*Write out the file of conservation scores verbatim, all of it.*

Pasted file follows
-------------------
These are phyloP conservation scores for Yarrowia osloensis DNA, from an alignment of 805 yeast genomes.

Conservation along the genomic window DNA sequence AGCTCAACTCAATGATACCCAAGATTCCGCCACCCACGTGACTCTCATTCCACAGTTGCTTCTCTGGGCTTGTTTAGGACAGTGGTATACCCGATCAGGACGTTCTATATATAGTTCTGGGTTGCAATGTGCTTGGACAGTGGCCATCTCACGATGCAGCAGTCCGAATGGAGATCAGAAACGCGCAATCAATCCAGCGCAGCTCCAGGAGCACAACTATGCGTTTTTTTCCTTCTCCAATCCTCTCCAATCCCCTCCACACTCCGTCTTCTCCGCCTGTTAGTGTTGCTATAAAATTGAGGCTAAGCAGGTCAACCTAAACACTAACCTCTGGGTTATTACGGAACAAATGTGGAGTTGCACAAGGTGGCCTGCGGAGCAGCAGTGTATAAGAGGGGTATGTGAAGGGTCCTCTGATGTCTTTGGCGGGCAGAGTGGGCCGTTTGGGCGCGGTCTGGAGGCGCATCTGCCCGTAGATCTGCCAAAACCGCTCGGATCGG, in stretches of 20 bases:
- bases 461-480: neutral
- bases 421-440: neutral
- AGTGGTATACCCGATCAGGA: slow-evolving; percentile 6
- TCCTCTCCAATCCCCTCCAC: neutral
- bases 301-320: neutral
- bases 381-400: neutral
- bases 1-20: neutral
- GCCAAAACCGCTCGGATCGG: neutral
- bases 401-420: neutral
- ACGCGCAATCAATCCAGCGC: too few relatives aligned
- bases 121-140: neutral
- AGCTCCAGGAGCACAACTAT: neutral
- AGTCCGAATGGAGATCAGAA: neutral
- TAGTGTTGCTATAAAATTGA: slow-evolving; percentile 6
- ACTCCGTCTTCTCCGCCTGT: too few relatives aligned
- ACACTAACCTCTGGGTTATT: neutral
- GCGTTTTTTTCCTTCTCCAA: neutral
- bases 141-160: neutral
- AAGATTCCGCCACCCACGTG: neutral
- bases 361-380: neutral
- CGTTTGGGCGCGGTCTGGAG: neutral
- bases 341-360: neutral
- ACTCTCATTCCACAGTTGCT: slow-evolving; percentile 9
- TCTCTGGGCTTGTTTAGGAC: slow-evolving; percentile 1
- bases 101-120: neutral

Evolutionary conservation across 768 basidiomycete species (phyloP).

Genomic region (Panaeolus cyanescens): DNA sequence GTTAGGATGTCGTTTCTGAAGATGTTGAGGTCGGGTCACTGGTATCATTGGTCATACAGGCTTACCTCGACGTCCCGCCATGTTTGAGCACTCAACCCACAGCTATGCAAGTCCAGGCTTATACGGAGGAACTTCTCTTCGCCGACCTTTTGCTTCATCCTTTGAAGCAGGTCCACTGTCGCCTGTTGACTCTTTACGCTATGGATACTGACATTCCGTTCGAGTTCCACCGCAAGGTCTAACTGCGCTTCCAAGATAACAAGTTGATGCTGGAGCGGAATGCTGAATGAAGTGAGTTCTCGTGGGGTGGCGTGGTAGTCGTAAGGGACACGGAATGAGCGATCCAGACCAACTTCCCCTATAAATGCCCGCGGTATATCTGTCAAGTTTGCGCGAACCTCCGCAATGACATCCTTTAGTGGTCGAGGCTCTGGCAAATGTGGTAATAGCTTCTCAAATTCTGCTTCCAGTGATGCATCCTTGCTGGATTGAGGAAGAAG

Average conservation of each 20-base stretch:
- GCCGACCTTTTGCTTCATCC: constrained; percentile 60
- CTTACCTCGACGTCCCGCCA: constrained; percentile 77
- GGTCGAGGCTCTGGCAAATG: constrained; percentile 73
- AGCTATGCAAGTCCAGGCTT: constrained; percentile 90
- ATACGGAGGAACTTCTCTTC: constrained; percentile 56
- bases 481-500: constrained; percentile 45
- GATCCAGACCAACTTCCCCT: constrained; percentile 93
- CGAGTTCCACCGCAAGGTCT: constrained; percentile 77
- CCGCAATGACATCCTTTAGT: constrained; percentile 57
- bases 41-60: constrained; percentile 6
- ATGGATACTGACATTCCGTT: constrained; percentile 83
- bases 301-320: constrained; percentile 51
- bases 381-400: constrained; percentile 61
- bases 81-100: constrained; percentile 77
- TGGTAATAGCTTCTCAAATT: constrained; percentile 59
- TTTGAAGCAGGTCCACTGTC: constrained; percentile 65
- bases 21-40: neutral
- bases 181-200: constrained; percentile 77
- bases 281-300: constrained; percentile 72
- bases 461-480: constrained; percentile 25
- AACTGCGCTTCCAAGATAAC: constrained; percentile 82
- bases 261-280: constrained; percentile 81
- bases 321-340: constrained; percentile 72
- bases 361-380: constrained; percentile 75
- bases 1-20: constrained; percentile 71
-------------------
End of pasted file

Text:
These are phyloP conservation scores for Yarrowia osloensis DNA, from an alignment of 805 yeast genomes.

Conservation along the genomic window DNA sequence AGCTCAACTCAATGATACCCAAGATTCCGCCACCCACGTGACTCTCATTCCACAGTTGCTTCTCTGGGCTTGTTTAGGACAGTGGTATACCCGATCAGGACGTTCTATATATAGTTCTGGGTTGCAATGTGCTTGGACAGTGGCCATCTCACGATGCAGCAGTCCGAATGGAGATCAGAAACGCGCAATCAATCCAGCGCAGCTCCAGGAGCACAACTATGCGTTTTTTTCCTTCTCCAATCCTCTCCAATCCCCTCCACACTCCGTCTTCTCCGCCTGTTAGTGTTGCTATAAAATTGAGGCTAAGCAGGTCAACCTAAACACTAACCTCTGGGTTATTACGGAACAAATGTGGAGTTGCACAAGGTGGCCTGCGGAGCAGCAGTGTATAAGAGGGGTATGTGAAGGGTCCTCTGATGTCTTTGGCGGGCAGAGTGGGCCGTTTGGGCGCGGTCTGGAGGCGCATCTGCCCGTAGATCTGCCAAAACCGCTCGGATCGG, in stretches of 20 bases:
- bases 461-480: neutral
- bases 421-440: neutral
- AGTGGTATACCCGATCAGGA: slow-evolving; percentile 6
- TCCTCTCCAATCCCCTCCAC: neutral
- bases 301-320: neutral
- bases 381-400: neutral
- bases 1-20: neutral
- GCCAAAACCGCTCGGATCGG: neutral
- bases 401-420: neutral
- ACGCGCAATCAATCCAGCGC: too few relatives aligned
- bases 121-140: neutral
- AGCTCCAGGAGCACAACTAT: neutral
- AGTCCGAATGGAGATCAGAA: neutral
- TAGTGTTGCTATAAAATTGA: slow-evolving; percentile 6
- ACTCCGTCTTCTCCGCCTGT: too few relatives aligned
- ACACTAACCTCTGGGTTATT: neutral
- GCGTTTTTTTCCTTCTCCAA: neutral
- bases 141-160: neutral
- AAGATTCCGCCACCCACGTG: neutral
- bases 361-380: neutral
- CGTTTGGGCGCGGTCTGGAG: neutral
- bases 341-360: neutral
- ACTCTCATTCCACAGTTGCT: slow-evolving; percentile 9
- TCTCTGGGCTTGTTTAGGAC: slow-evolving; percentile 1
- bases 101-120: neutral

Evolutionary conservation across 768 basidiomycete species (phyloP).

Genomic region (Panaeolus cyanescens): DNA sequence GTTAGGATGTCGTTTCTGAAGATGTTGAGGTCGGGTCACTGGTATCATTGGTCATACAGGCTTACCTCGACGTCCCGCCATGTTTGAGCACTCAACCCACAGCTATGCAAGTCCAGGCTTATACGGAGGAACTTCTCTTCGCCGACCTTTTGCTTCATCCTTTGAAGCAGGTCCACTGTCGCCTGTTGACTCTTTACGCTATGGATACTGACATTCCGTTCGAGTTCCACCGCAAGGTCTAACTGCGCTTCCAAGATAACAAGTTGATGCTGGAGCGGAATGCTGAATGAAGTGAGTTCTCGTGGGGTGGCGTGGTAGTCGTAAGGGACACGGAATGAGCGATCCAGACCAACTTCCCCTATAAATGCCCGCGGTATATCTGTCAAGTTTGCGCGAACCTCCGCAATGACATCCTTTAGTGGTCGAGGCTCTGGCAAATGTGGTAATAGCTTCTCAAATTCTGCTTCCAGTGATGCATCCTTGCTGGATTGAGGAAGAAG

Average conservation of each 20-base stretch:
- GCCGACCTTTTGCTTCATCC: constrained; percentile 60
- CTTACCTCGACGTCCCGCCA: constrained; percentile 77
- GGTCGAGGCTCTGGCAAATG: constrained; percentile 73
- AGCTATGCAAGTCCAGGCTT: constrained; percentile 90
- ATACGGAGGAACTTCTCTTC: constrained; percentile 56
- bases 481-500: constrained; percentile 45
- GATCCAGACCAACTTCCCCT: constrained; percentile 93
- CGAGTTCCACCGCAAGGTCT: constrained; percentile 77
- CCGCAATGACATCCTTTAGT: constrained; percentile 57
- bases 41-60: constrained; percentile 6
- ATGGATACTGACATTCCGTT: constrained; percentile 83
- bases 301-320: constrained; percentile 51
- bases 381-400: constrained; percentile 61
- bases 81-100: constrained; percentile 77
- TGGTAATAGCTTCTCAAATT: constrained; percentile 59
- TTTGAAGCAGGTCCACTGTC: constrained; percentile 65
- bases 21-40: neutral
- bases 181-200: constrained; percentile 77
- bases 281-300: constrained; percentile 72
- bases 461-480: constrained; percentile 25
- AACTGCGCTTCCAAGATAAC: constrained; percentile 82
- bases 261-280: constrained; percentile 81
- bases 321-340: constrained; percentile 72
- bases 361-380: constrained; percentile 75
- bases 1-20: constrained; percentile 71